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At Brasil BBQ in Petaluma, meat is king

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When I want to make my husband the happiest about our choice of what to eat for dinner, I need only say Brasil BBQ and he is smiling from ear to ear. If eating lots of protein for lunch or dinner is what sparks your interest, look no further than the Rodizio ($36) at Brasil BBQ. Rodizio is like an unending meat buffet that comes to you.

There is a small buffet of cold items such as salads, as well as homemade soups and great black beans available to start your meal. While everything on the buffet is well made, especially the homemade soups, we almost always skip over this course and get right to the main event, the meat.

Every meat is cooked on a skewer over an open flame, turned often to cook it to just the perfect degree while keeping in the juices, and then rushed to your table by the gaucho (carver) who slices off as much as you desire from the skewer. Each diner has their own set of tongs, and you are expected to take your tongs and transfer your portion of meat to your plate as it is carved.

The choices of meats generally include beef top sirloin, garlic sirloin, chicken breast wrapped in bacon, Italian sausages, boneless skinless chicken thighs with garlic, and Parmesan pork loin. Sometimes there are other meats than these listed, so be sure to save room as you rotate through the different choices. They will keep coming back until you say “uncle,” and often seem disappointed when you are too full to accept just one more carve. Towards the end of your meal they usually bring pineapple cooked on the skewer in the same manner, to be carved tableside.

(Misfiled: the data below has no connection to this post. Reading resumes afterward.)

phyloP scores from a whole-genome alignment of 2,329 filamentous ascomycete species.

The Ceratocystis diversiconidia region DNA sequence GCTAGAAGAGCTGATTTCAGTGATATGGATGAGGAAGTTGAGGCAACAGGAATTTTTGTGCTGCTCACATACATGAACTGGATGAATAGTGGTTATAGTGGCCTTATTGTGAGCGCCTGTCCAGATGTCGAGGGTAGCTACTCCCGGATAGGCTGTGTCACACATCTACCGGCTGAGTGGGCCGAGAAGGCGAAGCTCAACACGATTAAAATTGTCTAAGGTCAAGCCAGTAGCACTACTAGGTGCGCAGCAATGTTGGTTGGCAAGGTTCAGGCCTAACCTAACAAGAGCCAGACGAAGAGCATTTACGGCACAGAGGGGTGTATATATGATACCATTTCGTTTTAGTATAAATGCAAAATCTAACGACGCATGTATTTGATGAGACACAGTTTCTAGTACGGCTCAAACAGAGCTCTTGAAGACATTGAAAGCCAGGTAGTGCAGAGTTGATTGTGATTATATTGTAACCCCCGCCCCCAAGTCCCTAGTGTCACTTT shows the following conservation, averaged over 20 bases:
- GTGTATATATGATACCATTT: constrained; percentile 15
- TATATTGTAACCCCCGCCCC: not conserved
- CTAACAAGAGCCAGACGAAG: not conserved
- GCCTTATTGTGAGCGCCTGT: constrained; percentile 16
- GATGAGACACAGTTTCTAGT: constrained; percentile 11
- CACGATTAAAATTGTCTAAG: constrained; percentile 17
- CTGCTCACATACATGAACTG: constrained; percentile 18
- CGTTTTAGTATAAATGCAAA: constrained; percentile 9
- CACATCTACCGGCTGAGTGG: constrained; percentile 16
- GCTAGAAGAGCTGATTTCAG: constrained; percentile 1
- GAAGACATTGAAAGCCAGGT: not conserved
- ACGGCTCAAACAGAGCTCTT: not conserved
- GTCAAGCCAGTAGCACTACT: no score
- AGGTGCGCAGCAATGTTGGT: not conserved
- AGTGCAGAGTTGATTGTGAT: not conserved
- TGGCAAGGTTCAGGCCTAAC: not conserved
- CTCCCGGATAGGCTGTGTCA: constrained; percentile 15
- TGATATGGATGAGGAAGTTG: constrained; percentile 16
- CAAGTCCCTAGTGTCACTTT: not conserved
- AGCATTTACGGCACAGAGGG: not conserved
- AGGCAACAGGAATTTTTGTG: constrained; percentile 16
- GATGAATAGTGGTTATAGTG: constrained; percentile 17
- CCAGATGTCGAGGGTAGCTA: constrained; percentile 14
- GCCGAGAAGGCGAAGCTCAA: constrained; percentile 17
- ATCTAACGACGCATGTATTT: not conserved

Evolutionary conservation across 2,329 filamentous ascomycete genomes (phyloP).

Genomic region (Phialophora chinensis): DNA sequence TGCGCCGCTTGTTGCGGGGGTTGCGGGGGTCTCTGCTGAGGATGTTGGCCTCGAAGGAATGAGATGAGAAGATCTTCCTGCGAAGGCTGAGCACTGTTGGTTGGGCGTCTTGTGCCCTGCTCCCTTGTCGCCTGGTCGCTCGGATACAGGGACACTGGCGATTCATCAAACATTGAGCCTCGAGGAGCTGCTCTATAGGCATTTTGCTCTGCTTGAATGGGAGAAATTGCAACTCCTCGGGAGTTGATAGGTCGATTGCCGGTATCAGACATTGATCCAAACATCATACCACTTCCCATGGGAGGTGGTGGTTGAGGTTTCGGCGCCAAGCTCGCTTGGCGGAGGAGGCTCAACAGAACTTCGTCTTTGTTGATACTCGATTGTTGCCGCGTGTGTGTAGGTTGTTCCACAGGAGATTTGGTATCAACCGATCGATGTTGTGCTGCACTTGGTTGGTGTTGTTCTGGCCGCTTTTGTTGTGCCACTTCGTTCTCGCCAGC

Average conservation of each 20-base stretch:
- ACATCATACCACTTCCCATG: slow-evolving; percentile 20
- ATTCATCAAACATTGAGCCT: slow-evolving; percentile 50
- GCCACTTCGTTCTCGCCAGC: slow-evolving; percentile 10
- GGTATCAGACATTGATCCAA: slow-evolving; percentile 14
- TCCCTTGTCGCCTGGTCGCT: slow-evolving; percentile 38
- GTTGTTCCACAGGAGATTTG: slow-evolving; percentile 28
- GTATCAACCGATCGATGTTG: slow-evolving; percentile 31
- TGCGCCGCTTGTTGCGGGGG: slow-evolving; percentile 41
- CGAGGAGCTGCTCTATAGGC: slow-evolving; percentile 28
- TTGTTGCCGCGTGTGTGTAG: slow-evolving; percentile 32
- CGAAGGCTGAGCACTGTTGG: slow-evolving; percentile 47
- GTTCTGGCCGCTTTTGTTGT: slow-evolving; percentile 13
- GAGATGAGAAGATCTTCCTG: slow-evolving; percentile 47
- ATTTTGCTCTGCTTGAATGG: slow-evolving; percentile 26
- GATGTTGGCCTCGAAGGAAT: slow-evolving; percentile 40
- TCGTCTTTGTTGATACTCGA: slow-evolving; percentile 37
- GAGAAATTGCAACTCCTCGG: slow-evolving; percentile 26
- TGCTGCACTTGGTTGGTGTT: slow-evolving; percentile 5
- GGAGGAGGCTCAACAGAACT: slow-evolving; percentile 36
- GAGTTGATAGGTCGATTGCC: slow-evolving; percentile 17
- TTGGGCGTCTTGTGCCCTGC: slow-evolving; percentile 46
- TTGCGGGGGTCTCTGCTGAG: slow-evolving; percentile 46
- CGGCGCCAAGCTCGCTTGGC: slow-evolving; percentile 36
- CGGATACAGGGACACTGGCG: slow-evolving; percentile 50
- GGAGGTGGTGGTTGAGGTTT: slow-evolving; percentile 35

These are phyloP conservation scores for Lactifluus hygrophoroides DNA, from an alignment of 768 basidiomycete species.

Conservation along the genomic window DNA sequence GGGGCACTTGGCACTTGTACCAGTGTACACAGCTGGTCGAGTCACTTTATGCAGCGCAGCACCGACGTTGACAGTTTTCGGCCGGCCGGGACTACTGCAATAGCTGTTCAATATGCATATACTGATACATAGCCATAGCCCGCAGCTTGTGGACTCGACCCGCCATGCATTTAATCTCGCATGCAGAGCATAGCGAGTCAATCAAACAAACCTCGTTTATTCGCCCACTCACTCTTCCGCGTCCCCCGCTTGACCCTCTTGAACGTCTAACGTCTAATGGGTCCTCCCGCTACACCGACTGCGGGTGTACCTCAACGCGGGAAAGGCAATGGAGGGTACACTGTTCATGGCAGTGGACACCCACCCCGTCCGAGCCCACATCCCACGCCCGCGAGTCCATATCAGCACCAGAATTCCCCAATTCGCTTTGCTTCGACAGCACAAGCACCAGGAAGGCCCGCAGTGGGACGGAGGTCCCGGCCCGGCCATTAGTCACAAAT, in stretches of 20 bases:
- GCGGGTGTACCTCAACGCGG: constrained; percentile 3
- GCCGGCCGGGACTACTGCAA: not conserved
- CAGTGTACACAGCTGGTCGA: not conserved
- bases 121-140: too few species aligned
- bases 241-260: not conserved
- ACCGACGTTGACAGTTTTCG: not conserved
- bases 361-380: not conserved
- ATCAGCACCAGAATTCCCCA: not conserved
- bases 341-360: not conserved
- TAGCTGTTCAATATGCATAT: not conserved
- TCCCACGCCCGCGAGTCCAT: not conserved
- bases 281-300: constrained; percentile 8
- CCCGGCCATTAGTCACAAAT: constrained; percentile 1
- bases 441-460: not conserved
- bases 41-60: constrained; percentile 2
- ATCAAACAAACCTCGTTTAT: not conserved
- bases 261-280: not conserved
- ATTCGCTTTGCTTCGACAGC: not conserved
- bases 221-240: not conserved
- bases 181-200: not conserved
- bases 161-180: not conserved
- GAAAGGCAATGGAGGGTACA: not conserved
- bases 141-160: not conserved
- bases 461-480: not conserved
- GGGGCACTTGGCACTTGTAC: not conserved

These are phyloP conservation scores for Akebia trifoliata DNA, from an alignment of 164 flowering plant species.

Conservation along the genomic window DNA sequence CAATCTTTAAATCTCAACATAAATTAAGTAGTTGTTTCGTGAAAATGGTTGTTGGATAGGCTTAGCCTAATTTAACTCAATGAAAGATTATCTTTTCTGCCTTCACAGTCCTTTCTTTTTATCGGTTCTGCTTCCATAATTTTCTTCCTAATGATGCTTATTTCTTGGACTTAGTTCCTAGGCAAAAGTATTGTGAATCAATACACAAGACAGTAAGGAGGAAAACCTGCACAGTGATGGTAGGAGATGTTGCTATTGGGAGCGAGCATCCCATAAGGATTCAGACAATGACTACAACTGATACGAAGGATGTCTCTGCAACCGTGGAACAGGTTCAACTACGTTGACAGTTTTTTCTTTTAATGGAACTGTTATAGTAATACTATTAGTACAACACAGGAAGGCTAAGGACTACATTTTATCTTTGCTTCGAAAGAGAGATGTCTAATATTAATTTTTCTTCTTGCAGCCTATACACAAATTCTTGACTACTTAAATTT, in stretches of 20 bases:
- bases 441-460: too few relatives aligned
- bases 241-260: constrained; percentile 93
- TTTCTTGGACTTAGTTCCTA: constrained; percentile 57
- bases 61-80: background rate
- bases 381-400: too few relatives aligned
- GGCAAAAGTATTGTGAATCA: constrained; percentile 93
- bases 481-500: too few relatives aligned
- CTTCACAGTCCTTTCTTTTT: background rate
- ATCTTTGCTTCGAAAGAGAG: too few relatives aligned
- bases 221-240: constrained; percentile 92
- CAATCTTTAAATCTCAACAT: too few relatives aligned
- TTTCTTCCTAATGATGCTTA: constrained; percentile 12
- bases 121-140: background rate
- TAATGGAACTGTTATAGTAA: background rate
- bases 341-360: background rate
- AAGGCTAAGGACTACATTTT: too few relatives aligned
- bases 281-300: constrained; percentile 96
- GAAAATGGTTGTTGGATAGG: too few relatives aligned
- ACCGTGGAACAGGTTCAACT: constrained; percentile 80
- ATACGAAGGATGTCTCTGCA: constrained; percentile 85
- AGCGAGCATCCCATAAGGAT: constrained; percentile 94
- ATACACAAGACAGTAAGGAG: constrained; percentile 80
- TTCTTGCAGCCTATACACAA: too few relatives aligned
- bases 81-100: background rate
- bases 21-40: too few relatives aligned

Do not let the term BBQ dissuade you from trying the rodizio. There is nothing associated with it that we would think of for a barbecue. It really is simply grilled meat on a skewer, turned and cooked over an open flame. They do serve two different sauces on the side, one is a kind of housemade barbecue sauce and the other is a fresh green chimichurri sauce. The tables also have a few bottles of their made-on-the-premises hot sauces, so if you happen to like heat, they will provide all you need.